So yeah... productive painting time :D

Share this post


Link to post
Share on other sites
1 hour ago, speedfreek said:

No way Average Moe has 3/6 Kick...

You’re right, it should be 2/6. Typo!

Which I have now fixed :)

Share this post


Link to post
Share on other sites

Finished up Boiler, so here's the final images:

2oOn9mb.jpg

I used a very dark colour for the straps around the body to break up the areas of the model a bit more, then started building up the metals. the third picture is him effectively finished, but there's a bit of work to do - his focal point is spread down the lower face and front arm, and along his back arm up to the axe. That's not quite working for me, so I glazed the arms darker to break those areas up. I then pushed the face highlights a touch further, and added in some bright points in the hair to make the upper part of his head brighter. Didn't matter if the gloves were different shades, or if his hair gained orange only in the fringe, as it's all about the light. That leaves his face and the upraised axe as more isolated areas, drawing focus. 

Boiler's not the easiest model for it, as the goggles combined with the tiny face are a bit awkward, but it still works - the highest contrast is on the two key areas of the model, surrounded by darker areas, with the vast sea of red broken up by dark lining.

Share this post


Link to post
Share on other sites

Thanks folks :)

She’s quite good fun to paint, althogh I did have a few issues with the skin. Had to do a fair bit of extra layering to get a nice pale tone I liked. The snake took two goes too, because the first one was a boring green thing. It was a bit frustrating that the scales were sculpted on across most of the back, but not the belly or some of the bigger curves, but that was fixable with a nice pointy brush and some patience.

@Nykolae - the trick I use is to hold the model in one hand (I have them on a pin vice so I’m not touching the painted areas), get the brush in the other, and then cross your wrists so the insides are against each other. That puts model and brush in roughly the right places, and means if one hand moves the other goes with it. Then my hands can shake all they like, they’ll be doing it in time with each other so it won’t matter (aside from sometimes making it hard for my eye to follow) :D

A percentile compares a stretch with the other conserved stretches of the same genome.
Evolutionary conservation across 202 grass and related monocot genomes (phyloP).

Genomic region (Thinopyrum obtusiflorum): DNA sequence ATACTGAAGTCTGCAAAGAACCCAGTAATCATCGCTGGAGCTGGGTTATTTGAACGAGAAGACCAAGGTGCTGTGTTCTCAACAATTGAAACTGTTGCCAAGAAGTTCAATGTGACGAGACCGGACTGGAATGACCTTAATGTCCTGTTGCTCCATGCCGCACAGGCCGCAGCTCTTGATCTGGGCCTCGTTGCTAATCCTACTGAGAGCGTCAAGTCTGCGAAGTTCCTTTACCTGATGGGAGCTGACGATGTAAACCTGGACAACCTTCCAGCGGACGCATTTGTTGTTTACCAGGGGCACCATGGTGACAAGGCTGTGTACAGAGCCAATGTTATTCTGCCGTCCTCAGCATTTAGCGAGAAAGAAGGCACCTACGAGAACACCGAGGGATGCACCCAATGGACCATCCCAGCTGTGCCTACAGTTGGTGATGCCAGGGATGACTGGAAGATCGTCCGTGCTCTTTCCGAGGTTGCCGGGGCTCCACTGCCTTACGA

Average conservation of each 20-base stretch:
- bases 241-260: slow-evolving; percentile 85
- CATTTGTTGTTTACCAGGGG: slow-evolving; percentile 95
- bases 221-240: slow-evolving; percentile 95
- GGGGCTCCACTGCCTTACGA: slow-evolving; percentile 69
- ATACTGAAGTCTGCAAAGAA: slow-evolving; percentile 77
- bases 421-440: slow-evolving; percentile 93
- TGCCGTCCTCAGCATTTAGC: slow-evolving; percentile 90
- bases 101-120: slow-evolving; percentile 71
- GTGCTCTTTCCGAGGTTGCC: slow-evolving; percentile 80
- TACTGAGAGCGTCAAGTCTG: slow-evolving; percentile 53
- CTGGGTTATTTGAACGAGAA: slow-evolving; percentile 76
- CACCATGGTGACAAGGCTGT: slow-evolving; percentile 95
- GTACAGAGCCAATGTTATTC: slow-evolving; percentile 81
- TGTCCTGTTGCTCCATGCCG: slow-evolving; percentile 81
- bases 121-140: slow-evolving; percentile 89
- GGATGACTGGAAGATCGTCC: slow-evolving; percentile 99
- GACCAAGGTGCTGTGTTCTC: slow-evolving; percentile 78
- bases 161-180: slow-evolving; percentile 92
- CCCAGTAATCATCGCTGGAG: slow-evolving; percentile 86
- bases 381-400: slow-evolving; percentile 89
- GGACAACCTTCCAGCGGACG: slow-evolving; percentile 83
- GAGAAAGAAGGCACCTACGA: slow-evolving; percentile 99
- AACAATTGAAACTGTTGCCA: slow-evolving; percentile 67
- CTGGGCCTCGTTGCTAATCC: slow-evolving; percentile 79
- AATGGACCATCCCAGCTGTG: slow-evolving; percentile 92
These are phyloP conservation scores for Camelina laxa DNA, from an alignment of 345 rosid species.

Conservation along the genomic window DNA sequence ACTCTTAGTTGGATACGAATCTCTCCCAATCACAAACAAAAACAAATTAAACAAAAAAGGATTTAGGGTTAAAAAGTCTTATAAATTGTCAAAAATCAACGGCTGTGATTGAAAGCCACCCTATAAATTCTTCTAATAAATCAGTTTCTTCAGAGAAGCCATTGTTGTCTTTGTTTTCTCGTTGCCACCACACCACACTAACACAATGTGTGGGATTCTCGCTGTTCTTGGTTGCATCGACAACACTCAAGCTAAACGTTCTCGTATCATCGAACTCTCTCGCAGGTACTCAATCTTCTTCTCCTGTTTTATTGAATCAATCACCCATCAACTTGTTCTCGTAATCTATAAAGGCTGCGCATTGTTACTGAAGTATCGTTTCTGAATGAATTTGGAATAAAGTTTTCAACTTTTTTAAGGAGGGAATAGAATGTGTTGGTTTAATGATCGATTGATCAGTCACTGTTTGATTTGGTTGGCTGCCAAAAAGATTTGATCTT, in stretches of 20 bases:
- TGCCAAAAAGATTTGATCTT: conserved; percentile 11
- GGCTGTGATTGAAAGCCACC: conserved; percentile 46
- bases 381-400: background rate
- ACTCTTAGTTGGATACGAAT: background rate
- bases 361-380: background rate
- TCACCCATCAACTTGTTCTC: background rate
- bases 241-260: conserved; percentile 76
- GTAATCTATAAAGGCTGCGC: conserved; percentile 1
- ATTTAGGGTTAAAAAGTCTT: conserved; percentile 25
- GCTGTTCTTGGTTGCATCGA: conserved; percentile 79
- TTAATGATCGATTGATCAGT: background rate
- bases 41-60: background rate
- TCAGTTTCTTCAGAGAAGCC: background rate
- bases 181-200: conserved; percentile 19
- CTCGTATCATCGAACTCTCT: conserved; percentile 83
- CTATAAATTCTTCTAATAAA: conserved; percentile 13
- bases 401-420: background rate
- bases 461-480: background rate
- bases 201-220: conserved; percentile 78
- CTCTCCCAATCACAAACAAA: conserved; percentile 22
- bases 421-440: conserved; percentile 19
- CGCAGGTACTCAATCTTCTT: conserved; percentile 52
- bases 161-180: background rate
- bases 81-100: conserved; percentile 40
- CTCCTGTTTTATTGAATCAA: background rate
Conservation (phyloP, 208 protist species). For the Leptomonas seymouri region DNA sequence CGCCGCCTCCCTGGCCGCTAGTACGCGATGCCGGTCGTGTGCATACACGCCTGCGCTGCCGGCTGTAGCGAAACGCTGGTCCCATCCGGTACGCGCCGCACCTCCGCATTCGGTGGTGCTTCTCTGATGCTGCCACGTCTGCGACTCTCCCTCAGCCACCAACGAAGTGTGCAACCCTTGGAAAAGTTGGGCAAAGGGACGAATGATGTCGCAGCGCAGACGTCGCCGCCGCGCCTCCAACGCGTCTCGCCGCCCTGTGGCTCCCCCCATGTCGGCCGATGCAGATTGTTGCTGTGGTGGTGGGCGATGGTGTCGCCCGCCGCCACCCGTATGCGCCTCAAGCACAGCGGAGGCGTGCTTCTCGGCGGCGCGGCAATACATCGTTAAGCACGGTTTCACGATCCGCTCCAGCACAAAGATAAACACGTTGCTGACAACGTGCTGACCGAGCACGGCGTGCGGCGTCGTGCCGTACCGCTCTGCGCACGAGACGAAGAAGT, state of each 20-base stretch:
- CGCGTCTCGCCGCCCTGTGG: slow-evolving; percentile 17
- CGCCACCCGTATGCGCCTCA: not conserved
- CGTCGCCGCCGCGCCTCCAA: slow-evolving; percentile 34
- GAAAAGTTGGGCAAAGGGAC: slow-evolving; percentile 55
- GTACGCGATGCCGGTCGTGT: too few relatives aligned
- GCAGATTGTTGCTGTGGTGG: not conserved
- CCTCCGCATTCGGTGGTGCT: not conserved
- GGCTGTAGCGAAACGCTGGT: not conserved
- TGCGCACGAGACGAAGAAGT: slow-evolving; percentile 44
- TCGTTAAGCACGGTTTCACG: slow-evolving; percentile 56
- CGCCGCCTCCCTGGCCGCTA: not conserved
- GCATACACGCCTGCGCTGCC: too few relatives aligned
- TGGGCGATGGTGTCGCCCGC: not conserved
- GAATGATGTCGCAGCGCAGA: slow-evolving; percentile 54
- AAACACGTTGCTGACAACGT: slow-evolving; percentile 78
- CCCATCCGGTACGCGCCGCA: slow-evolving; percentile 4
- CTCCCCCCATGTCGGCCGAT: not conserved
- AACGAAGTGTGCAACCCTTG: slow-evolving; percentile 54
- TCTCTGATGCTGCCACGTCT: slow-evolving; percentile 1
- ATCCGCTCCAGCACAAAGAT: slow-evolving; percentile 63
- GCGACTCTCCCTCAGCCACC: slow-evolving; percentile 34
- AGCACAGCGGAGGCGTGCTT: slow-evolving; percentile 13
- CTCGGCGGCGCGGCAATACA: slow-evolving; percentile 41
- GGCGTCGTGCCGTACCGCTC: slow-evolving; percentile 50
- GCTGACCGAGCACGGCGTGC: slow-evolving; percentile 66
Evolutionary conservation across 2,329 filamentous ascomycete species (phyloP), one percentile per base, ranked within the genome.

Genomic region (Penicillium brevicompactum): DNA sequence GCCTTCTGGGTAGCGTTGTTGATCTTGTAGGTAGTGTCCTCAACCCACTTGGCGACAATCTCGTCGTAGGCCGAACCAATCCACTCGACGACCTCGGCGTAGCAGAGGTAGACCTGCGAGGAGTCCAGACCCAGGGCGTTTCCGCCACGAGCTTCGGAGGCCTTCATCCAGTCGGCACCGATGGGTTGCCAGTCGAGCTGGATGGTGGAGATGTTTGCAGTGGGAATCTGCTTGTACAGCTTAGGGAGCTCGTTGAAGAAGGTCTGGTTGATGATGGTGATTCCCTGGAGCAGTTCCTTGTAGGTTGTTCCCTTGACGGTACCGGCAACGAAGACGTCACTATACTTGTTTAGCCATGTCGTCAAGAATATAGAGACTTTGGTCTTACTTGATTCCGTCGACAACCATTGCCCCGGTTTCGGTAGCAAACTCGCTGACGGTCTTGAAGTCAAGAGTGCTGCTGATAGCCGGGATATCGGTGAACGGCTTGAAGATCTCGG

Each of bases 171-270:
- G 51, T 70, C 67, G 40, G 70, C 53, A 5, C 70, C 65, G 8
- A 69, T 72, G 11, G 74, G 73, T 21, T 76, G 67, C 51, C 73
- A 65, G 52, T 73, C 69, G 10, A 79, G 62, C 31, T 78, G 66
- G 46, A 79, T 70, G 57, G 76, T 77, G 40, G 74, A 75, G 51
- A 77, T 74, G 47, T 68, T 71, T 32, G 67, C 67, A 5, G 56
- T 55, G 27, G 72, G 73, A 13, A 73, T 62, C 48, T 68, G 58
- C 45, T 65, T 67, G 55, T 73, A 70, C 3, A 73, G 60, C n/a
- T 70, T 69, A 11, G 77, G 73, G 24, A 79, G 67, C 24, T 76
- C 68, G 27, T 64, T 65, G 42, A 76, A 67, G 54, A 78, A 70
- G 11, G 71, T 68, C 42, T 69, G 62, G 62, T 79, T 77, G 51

Share this post


Link to post
Share on other sites
On 6/21/2018 at 4:00 PM, Mako said:

 

@Nykolae - the trick I use is to hold the model in one hand (I have them on a pin vice so I’m not touching the painted areas), get the brush in the other, and then cross your wrists so the insides are against each other. 

Sounds like a sweet trick. 

But don’t understand at all. 

Can you take a picture?

Share this post


Link to post
Share on other sites

It’s a bit tricky to get a photo of, but I’ll try to explain it a different way while I see if I can figure out how to get a good shot :)

Draw a dot on the inside of each wrist, where it meets the bottom of your palm. Pick up the model and brush, place your wrists together so the dots touch, then turn them both (keeping the dots touching) so the brush hand is on top and the model hand underneath. The little finger on your brush hand will basically be sat over your model hand’s thumb, with your hands/arms forming an X.

Basically, you’re bringing both arms in front of you with the model hand palm up and the brush hand palm down, then putting the inside of your wrists against each other.

Now, if I can only find a way to get good photos of both my hands... 

Share this post


Link to post
Share on other sites

Create an account or sign in to comment

You need to be a member in order to leave a comment

Create an account

Sign up for a new account in our community. It's easy!

Register a new account

Sign in

Already have an account? Sign in here.

Sign In Now

×